"Dona as NPR News. The Centers for Disease Control and Prevention is expected to release new guidance today. It is intended to help schools reopen. NPR's Corey Turner reports. There has been confusion over where the Biden administration stands in the school reopening debate. In recent days. CDC director Rachelle Wolinsky has said schools should be the last place is closed and the first places opened. She's also said that schools can safely re open even if teachers have not yet been vaccinated, a statement that angered many teachers. The White House later said Wolinsky had been speaking in a personal capacity. CDC Scientists also published an article last month, saying data show little evidence that school's contribute meaningfully to the spread of covert 19. In spite of all this, the White House set a low bar this week for its promise to get schools reopened, saying classroom teaching should be happening at least one day a week. They hoped to do
"rachelle" Discussed on The Mental Health and Wealth Show
"I'm chatting with the hell heinemann who is a licensed mental health counselor based in nyc and brooklyn. She specializes in the treatment of eating disorders and emotional eating as well as exercise addiction and body image struggles royale is trained as a psychoanalytic psychotherapist and works with her clients to find meaning in their lives and attain lasting results. Welcome to the show. Thank you so much for having me. I'm really excited. I am super excited to have you here. I know we're going to be talking about food and money and depression and anxiety. I know a lot of people have complicated relationships with food. And it's something that definitely affects people's mental health and money. So i just wanted to start off by saying you know what similarities do you see. Between the way people manage their food and manage their money. Yeah so it's a really interesting question. Because at first came up when i was treating people eating disorders and we would kind of get some of those behaviors down. But then what i would see. Is that a lot of similarities. Would come up in their relationship with money. So for example this restrict binge cycle where they would restrict food and binge. The very often would happen with the money so they would not spend money or or kind of being really obsessive about a ten cent difference of this brand over that brand or go on a shopping spree where they'd spent thousands and thousands of dollars that they don't have I would say a really big one is the stuff underneath it. So a lot of obsession over the details counting calories or money deliberating over purchases or the money that they earned or saved or their food choices or the amount that the exercise just like a lot of obsession and very often a lot of guilt related to food and money behaviors interesting. So i think there are so many similarities as you mentioned between the way people treat money in the way people treat food. And when i was listening to you talk about it i kept thinking. It sounds like a lot of this has to do with control. So can you speak on kind of how people get to that place where it seems like they really wanna control their environment with. What's their input and output. And how do people get to that kind of disordered place. Yeah that's a really good question. I think that it's very difficult for people to manage stressful situations. You know especially if it feels chaotic disorganized. Very out of control. And it's so easy to point to something tangible like food or money to control the environment..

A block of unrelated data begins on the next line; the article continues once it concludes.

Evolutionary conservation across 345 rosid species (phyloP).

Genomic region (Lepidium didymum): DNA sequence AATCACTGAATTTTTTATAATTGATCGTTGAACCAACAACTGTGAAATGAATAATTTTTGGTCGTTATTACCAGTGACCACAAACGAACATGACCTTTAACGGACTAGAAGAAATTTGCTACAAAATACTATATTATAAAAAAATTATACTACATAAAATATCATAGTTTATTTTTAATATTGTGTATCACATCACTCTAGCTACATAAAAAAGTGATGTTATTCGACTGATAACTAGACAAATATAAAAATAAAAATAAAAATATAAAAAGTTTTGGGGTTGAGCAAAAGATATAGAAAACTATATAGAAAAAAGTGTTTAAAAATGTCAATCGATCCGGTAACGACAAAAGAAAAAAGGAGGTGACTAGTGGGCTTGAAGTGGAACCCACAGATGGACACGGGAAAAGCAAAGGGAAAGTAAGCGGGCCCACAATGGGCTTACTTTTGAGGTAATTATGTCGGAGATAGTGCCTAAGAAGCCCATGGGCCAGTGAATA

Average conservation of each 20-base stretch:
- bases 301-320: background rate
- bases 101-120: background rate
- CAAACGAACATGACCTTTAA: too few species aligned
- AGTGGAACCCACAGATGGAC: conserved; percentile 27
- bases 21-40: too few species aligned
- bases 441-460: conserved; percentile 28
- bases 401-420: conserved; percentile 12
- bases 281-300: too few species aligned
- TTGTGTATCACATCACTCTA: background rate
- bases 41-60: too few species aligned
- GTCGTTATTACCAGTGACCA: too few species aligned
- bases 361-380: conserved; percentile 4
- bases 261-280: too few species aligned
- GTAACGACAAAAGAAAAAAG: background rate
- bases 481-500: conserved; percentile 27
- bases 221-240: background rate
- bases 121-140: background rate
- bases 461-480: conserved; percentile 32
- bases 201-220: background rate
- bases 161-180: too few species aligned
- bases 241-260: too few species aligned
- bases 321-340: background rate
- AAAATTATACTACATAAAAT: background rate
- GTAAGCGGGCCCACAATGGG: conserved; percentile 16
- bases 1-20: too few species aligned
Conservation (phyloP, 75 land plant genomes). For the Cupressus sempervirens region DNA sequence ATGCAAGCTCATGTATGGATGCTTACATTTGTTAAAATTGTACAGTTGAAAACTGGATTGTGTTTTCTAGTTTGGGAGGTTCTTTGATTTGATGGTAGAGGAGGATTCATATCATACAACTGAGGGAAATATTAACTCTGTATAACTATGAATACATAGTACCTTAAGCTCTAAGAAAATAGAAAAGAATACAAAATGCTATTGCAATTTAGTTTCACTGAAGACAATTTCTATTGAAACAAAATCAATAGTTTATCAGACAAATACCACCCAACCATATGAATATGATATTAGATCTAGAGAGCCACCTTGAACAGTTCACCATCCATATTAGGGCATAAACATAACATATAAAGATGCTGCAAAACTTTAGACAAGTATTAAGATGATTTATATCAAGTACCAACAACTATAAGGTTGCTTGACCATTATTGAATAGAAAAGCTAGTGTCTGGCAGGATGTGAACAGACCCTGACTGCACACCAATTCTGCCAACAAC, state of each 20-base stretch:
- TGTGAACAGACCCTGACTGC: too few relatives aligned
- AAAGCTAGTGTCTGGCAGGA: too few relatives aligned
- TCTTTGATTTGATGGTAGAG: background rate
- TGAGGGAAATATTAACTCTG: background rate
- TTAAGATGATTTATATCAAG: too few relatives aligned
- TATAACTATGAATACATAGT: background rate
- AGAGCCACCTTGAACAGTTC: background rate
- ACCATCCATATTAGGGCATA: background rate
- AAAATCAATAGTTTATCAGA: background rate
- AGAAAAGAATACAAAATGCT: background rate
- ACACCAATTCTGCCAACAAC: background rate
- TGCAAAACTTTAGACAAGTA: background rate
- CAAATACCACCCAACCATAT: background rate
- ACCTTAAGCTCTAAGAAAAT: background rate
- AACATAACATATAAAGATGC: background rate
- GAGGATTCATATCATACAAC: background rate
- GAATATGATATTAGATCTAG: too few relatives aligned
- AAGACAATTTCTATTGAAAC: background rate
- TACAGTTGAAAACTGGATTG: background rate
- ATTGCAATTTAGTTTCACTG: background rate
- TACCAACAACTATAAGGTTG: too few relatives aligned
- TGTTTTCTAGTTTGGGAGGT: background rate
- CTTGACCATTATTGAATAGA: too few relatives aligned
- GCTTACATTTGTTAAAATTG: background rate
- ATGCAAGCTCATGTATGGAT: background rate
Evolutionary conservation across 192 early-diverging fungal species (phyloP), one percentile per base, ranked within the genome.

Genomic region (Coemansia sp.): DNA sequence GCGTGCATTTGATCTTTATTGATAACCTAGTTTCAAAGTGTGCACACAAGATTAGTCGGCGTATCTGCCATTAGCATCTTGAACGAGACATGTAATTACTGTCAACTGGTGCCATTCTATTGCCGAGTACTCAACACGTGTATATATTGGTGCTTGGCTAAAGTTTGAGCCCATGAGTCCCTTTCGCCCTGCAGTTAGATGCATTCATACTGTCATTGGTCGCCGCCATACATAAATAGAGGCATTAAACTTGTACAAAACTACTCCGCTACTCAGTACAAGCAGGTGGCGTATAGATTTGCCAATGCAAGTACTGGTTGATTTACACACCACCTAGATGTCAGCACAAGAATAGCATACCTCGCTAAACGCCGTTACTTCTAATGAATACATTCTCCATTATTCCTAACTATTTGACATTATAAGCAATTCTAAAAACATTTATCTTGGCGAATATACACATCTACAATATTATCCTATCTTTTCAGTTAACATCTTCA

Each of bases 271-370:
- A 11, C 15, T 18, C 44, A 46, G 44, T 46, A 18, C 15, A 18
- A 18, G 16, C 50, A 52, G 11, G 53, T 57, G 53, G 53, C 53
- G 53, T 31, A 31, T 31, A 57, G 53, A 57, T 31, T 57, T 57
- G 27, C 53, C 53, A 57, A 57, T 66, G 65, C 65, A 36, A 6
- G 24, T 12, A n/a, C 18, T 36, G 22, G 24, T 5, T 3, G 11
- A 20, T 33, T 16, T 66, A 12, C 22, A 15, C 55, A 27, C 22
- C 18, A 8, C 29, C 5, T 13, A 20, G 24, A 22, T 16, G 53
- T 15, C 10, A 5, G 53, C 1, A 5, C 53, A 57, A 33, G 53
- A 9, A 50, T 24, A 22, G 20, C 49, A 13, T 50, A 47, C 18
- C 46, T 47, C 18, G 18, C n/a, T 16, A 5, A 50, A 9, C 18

3 dead in separate violent incidents during a 4-hour period across Houston
"Busy day for Houston homicide detectives who worked three separate murder scenes this morning. The first one happened around seven seven this this morning, morning, Investigators Investigators found found a a 58 58 year year old old woman woman stabbed stabbed to to death death in in his his 1700 1700 block block of of Moore Moore Street. Street. Hours Hours later, later, a a man man turned turned himself himself into into police police and and was was taken in for questioning. Two hours later, Another call came into the 6000 block of working Street. Upon arrival, they discovered a white male sitting in the driver's side of this vehicle. What Apparently two gunshot wounds to his chest does appear that the gunshots did come from inside the car for almost two hours Later, homicide detectives were called to the Sterling Point Apartments on Hell Croft Avenue. They found a blackmail near the pool who had been shot. Channel Channel to to Channel Channel two's two's Rachelle Rachelle Turner Turner reporting reporting on on that that one. one.